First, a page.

The average person will spend 90,000 hours working in their lifetime. When so much of your life is focused on the workplace, you need an environment that is supportive of your career, advancement, and safety, and puts your talents to work. However, for many American workers, managers and coworkers turn the work office into a battle zone.
Although workplace harassment is in violation of Title VII of the Civil Rights Act of 1964 and companies have established zero-tolerance policies, this doesn’t stop people from contributing to a hostile work environment. Many employees find that they are at risk for harassment the moment they walk into work.
Having a dedicated hostile work environment lawyer can make all the difference. We can safeguard your rights, ensure the workplace is a welcoming and supportive environment for everyone, and punish the employers who allowed the office to become the way it is.
One-third of American employees report being bullied at work each year. It’s gotten so costly, that between 2018 and 2021, the U.S. Equal Employment Opportunity Commission (EEOC) recovered almost $300 million dollars from sexual harassment claims alone.
These funds are warranted because a hostile work environment can be devastating for both the employee and employer. Bullied workers report higher levels of stress, health issues, and problems at home that lead to an overall decline in their quality of life. At the same time, employers will experience higher turnovers, litigation costs, and loss of productivity.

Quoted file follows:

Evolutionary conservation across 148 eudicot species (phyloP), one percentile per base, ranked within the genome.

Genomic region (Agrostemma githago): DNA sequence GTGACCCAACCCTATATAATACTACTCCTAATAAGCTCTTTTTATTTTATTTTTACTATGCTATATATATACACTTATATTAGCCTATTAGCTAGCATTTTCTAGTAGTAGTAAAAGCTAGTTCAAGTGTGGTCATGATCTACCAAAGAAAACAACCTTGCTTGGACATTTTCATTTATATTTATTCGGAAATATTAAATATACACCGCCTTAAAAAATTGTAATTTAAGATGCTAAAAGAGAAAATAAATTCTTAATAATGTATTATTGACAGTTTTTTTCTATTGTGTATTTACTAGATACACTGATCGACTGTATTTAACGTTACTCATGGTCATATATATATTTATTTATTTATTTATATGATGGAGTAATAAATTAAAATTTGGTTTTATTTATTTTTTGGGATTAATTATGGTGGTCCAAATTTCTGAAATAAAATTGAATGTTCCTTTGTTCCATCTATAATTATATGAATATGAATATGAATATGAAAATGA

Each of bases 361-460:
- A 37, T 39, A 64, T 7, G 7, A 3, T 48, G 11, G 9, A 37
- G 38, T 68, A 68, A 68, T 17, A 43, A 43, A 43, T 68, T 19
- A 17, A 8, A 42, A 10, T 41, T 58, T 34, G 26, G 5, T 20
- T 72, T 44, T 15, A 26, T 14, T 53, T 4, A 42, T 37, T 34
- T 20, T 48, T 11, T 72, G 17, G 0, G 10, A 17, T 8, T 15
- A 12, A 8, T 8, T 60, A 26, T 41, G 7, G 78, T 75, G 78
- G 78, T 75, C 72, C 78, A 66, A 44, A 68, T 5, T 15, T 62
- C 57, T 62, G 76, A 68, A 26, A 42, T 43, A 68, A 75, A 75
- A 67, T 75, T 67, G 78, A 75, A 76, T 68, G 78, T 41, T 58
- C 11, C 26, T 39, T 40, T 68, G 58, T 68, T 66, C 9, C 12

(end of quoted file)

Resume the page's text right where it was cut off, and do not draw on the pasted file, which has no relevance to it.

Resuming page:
Even if your company has anti-harassment policies in place, a bully will still test them to see if they’ll be enforced. If you feel you are working in a hostile work environment, you need to follow a few guidelines to protect your career and your health:
According to the U.S. Equal Employment Opportunity Commission, harassment is unlawful if enduring unwelcome conduct based on protected characteristics (like race, gender, religion, national origin, age, disability, pregnancy, or sexual harassment) is a condition of your employment or if the conduct is severe enough that your workplace becomes hostile or abusive. In extreme cases, the harassment affects the victim’s employment status, whether it’s demotion or failure to promote. Slurs, physical threats, intimidation, and offensive jokes are all examples of workplace harassment.
That dirty joke your manager tells in the break room might be a way for him to blow off some steam, but to you as his subordinate, it may come off as intimidating and awkward. If a situation makes you uncomfortable or threatened, it’s important that people do not believe you welcome their misconduct. Do not laugh or joke with the harasser, and let them know that you are uncomfortable. But, do not feel like you have to confront them. It is the company’s responsibility to keep the workplace free from harassment. Instead, if the situation continues, it’s crucial to keep a record of all harassment incidents.